As the seasons change and the days start to get chillier, market trends are calling for doom and gloom in the economy. Some argue that a recession is inevitable if not already here. What exactly does this mean and what should Americans do if in fact we are in a recession?
What is a recession? Is the U.S. economy in one now?
There is no exact definition for an economic recession, but many scholars broadly define it as two consecutive quarters of declining gross domestic product (GDP). In Q1 of this year, real GDP declined by 1.6% and the latest reports show that Q2 GDP was down by 0.9%.1 Under this definition, the U.S. economy could technically be considered in a recession. However, the National Bureau of Economic Research (NBER), the entity responsible for officially declaring recessions, has yet to do so. The NBER typically acknowledges periods of recessions after the fact because the previously mentioned definition does not consider other impacting variables like unemployment rates, inflation, and global events.
Recession or not, the truth is that markets have not been performing at their best and many are worried about what this means for their retirement as well as their overall financial wellbeing.
How did we get here?
There are several factors that have contributed to poor market performance over the last two quarters. After years of lockdowns and restrictions, many were hopeful for a post-pandemic economic boom in 2022. However, supply chain disruptions stemming from the Covid-19 lockdowns along with sanctions against Russian oil and gas have magnified the issues facing the U.S. economy. Coupled with other inflationary pressures, investors are concerned the Federal Reserve may not achieve a “soft landing” for the economy as it raises interest rates to combat high inflation.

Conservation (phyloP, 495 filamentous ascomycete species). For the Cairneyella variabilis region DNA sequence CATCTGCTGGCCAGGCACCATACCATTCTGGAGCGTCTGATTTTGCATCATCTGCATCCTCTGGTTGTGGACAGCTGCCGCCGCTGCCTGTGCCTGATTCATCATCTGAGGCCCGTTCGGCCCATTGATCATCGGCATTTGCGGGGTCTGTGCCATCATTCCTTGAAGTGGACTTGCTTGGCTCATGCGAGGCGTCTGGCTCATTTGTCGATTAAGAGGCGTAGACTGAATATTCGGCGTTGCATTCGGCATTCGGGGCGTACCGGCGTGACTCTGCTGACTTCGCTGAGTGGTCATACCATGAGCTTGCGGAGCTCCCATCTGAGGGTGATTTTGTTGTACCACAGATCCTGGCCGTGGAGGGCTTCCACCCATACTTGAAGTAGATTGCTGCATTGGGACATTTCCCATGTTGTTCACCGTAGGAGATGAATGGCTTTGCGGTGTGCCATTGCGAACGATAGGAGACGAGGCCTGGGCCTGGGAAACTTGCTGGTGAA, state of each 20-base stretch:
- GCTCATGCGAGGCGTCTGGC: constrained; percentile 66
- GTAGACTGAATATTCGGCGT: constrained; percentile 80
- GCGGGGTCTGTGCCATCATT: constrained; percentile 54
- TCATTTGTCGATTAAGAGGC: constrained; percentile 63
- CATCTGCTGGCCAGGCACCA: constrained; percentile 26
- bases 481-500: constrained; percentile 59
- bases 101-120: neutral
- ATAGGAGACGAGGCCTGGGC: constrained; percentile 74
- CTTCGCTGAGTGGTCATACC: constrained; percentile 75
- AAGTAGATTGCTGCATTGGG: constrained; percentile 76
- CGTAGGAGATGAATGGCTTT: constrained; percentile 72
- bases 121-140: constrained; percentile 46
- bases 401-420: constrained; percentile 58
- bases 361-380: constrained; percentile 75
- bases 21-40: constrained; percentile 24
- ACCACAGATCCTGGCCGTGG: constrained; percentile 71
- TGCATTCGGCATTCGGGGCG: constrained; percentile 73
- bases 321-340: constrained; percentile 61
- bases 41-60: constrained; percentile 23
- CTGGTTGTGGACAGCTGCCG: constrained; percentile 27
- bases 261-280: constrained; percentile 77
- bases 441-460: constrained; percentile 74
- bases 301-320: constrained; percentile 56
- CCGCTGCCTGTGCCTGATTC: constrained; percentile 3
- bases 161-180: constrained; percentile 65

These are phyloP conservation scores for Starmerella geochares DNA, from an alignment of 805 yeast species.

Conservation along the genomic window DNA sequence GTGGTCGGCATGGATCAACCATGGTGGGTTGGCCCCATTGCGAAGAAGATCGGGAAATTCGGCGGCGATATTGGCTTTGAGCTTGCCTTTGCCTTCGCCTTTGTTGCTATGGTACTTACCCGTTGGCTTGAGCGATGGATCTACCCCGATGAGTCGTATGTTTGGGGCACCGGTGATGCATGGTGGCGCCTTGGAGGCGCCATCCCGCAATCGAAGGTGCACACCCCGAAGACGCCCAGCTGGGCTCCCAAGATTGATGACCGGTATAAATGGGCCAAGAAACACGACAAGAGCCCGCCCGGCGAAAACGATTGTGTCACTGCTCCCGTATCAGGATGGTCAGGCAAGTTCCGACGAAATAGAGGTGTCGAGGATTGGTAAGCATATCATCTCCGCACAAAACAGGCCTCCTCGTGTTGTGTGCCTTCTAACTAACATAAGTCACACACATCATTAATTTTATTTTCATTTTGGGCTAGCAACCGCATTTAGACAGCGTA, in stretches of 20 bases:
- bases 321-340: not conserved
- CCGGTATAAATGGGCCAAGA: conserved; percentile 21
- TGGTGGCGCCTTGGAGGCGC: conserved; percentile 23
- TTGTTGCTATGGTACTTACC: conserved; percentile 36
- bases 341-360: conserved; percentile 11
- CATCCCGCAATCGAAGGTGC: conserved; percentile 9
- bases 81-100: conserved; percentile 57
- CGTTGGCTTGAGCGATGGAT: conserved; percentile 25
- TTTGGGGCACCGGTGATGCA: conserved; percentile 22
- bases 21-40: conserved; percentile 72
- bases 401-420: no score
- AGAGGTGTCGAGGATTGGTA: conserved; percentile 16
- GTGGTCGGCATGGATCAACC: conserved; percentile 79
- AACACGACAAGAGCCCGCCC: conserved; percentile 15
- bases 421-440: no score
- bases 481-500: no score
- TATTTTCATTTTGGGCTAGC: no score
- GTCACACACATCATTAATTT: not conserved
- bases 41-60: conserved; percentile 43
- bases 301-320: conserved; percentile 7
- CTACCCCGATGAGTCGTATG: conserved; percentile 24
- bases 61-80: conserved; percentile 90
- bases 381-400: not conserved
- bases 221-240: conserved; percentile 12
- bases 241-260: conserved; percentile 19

Should I be worried? How have the markets been affected?
The market’s year-to-date performance has been deep in the red causing stress and anxiety for investors. However, this is not the first time we have seen such patterns. Markets have historically performed their worst in the months leading up to a recession. Many companies have been seeing their stock price drop with a bear market (20% decline off peak) being officially called in the S&P 500 earlier this June.2 This is no cause for worry as contractionary periods in the economy are common and a natural part of the business cycle. In fact, research shows us that markets tend to recover well in the following 6, 12, and 24 months after a recession.3
What is the next step? What should I do with my investments?
Two quarters of negative GDP and the threat of a recession is plenty to instill fear and deter investors from interacting with the market. However, 9 out of the past 10 recessions show positive market returns just one year later, averaging at 16%. The median growth of a $100,000 investment 10 years from the start of a recession is $222,581 and returns were positive in all cases.